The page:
The trade sweepstakes for Mookie Betts came down to the Los Angeles Dodgers and a mystery team.
Trading one of the best players in MLB was a tough decision for the Boston Red Sox, but they simply couldn’t afford the contract extension he was asking for. Ultimately, the Los Angeles Dodgers, the long-expected landing spot for Betts, pulled the trigger on the three-team trade that also involved the Minnesota Twins. We didn’t hear many other names interested in Betts besides the Dodgers, but the multi-millionaire outfielder gave the word the identity of a mystery suitor.
During an appearance on the “R2C2 Podcast” with former MLB pitcher CC Sabathia and Ryan Ruoco, Betts revealed that the trade sweepstakes came down to the Dodgers and their NL West rivals in the San Diego Padres.
The Padres tried to swing a deal for Betts but to no avail
Dodgers and Padres were the only two teams that were seriously trying to acquire Betts, which he had no problem with. The outfielder did joke that the only bad thing was that he had to pay those dreadful California taxes, which you can’t blame him for. Still, he’s extremely happy to be in the Golden State.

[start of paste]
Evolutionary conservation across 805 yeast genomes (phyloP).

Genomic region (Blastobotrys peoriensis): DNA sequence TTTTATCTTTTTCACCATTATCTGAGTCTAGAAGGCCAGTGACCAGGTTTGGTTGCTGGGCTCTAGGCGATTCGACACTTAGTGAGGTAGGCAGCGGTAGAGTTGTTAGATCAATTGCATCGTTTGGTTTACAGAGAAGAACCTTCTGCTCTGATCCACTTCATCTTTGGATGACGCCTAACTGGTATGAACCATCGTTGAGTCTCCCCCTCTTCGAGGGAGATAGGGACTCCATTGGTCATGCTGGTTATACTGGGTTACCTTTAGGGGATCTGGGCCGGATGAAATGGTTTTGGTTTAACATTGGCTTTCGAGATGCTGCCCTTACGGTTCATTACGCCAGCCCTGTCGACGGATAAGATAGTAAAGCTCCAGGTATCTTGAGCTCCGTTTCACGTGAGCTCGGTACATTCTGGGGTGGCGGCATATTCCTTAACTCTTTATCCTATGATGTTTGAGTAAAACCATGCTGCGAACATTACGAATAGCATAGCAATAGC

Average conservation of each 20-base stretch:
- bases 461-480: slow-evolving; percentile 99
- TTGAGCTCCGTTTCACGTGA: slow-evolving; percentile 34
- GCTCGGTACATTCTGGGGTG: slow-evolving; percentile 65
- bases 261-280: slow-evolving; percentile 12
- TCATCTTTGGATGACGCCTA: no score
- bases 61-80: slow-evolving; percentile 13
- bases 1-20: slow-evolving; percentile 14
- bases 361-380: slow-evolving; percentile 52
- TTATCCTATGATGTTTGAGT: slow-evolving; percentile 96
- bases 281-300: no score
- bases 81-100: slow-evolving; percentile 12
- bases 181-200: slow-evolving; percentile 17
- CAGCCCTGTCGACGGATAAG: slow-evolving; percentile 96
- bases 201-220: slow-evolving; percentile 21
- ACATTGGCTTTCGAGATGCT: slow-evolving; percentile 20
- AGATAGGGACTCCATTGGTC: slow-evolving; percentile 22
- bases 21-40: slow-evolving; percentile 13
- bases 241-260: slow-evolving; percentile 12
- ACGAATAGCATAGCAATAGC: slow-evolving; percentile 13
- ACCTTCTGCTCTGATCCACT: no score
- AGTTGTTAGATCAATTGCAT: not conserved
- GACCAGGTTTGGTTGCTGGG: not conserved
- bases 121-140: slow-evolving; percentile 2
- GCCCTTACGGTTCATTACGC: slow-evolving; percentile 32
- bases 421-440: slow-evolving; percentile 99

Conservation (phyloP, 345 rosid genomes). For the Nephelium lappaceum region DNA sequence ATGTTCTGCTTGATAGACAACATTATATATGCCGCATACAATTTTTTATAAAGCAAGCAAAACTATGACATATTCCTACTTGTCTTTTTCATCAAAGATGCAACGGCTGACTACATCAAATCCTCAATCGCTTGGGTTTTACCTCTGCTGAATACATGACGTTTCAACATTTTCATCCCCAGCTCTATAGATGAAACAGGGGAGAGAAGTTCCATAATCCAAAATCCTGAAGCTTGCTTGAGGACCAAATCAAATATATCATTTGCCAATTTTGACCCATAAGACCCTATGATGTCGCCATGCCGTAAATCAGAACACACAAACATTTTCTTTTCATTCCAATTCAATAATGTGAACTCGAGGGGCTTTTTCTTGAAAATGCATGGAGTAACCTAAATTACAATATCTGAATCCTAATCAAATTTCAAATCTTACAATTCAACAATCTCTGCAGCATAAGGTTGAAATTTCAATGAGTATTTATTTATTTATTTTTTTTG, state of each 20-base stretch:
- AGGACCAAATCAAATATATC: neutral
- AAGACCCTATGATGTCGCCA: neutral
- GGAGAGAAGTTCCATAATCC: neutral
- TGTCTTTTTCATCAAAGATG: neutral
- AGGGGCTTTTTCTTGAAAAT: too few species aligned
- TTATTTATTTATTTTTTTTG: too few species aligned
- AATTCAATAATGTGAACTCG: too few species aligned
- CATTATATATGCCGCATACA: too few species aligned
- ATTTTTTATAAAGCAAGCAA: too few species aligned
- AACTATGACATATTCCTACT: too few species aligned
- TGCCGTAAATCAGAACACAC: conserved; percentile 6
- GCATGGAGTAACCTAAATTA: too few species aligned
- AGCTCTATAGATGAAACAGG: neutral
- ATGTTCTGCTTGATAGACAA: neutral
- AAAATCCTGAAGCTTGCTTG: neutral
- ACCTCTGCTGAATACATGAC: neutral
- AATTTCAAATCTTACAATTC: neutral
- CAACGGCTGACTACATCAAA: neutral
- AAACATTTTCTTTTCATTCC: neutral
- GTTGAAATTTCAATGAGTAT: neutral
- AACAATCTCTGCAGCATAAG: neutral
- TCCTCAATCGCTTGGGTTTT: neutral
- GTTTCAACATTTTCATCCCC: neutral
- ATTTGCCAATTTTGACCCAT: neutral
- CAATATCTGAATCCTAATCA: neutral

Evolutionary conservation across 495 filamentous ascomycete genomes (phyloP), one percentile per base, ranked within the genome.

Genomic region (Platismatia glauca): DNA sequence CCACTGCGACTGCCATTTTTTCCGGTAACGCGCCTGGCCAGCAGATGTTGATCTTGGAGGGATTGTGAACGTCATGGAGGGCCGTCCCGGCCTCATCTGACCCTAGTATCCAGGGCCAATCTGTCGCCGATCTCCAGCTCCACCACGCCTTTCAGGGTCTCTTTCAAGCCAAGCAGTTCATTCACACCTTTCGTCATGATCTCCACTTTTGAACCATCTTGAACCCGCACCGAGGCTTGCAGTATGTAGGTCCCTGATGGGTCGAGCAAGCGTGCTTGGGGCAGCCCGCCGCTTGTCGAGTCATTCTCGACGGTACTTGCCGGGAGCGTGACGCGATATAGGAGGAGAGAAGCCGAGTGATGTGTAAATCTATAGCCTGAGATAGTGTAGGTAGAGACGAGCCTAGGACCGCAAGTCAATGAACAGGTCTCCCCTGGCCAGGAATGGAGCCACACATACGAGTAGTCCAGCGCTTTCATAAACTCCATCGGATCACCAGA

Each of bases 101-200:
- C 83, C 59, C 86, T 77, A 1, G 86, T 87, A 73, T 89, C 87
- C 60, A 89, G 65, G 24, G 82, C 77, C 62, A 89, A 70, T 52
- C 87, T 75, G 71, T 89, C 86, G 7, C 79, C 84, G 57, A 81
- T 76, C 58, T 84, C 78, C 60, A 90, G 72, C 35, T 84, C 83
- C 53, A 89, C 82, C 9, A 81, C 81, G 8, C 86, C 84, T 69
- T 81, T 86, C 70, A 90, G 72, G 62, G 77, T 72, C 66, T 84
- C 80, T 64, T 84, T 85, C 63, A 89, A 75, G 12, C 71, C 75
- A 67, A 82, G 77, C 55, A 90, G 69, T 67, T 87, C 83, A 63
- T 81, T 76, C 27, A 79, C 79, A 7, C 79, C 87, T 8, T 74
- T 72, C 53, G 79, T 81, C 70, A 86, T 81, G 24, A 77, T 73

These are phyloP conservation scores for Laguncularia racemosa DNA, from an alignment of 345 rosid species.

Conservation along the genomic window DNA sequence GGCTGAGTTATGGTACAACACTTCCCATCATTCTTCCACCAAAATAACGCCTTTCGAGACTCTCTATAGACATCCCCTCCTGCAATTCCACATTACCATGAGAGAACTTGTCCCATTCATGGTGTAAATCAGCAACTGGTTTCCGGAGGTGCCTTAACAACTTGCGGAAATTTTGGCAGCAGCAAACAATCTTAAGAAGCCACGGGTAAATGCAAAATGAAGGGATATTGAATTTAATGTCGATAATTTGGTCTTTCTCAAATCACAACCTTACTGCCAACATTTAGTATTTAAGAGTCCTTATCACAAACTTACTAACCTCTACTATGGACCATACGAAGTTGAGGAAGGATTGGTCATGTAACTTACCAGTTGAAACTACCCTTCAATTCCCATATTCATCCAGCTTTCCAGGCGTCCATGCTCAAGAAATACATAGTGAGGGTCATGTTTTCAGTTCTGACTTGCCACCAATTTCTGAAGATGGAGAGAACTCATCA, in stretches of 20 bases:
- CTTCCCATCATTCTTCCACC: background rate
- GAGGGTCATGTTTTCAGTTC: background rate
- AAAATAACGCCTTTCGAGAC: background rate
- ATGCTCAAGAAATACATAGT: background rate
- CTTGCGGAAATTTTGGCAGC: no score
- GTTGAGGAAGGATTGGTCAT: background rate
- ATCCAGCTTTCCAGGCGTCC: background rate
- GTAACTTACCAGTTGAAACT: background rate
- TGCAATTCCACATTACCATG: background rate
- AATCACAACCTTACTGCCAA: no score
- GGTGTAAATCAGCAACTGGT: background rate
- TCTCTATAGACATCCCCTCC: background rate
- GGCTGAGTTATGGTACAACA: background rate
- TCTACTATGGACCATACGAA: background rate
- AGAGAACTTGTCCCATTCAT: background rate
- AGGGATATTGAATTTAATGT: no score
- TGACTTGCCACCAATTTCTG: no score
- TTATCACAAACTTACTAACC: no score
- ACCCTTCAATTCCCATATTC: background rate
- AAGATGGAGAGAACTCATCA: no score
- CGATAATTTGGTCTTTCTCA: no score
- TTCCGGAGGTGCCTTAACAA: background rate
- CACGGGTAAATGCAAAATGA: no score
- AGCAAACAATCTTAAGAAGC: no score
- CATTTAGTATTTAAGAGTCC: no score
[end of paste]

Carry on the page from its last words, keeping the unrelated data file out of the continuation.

Upon his trade to the Dodgers, many thought the trade was overkill, making the NL West powerhouse the instant favorites to win the World Series in 2020. But can you imagine Betts in a batting order alongside Fernando Tatis Jr. and Manny Machado? That would have been insane! But that hypothetical sits in an alternate universe. Even so, the Padres still ended up in great shape, as they clinched their first postseason berth since 2006.
The Dodgers sent outfielder Alex Verdugo, shortstop Jeter Downs and catcher Connor Wong to the Red Sox in exchange for Betts and starting pitcher David Price. A couple of months following the trade, Los Angeles signed Betts to a 12-year, $365 million contract extension before the start of the 2020 truncated season.
Through 52 games this season, Betts slashed .295/.366/.576 while recording 62 hits, 44 runs scored, 16 home runs and 39 RBI. The Dodgers won the NL West and enter the postseason as the top seed in the postseason.
So there you have it, folks. After Betts turned down Boston’s $300 million contract offer, he was ending up in California one or another.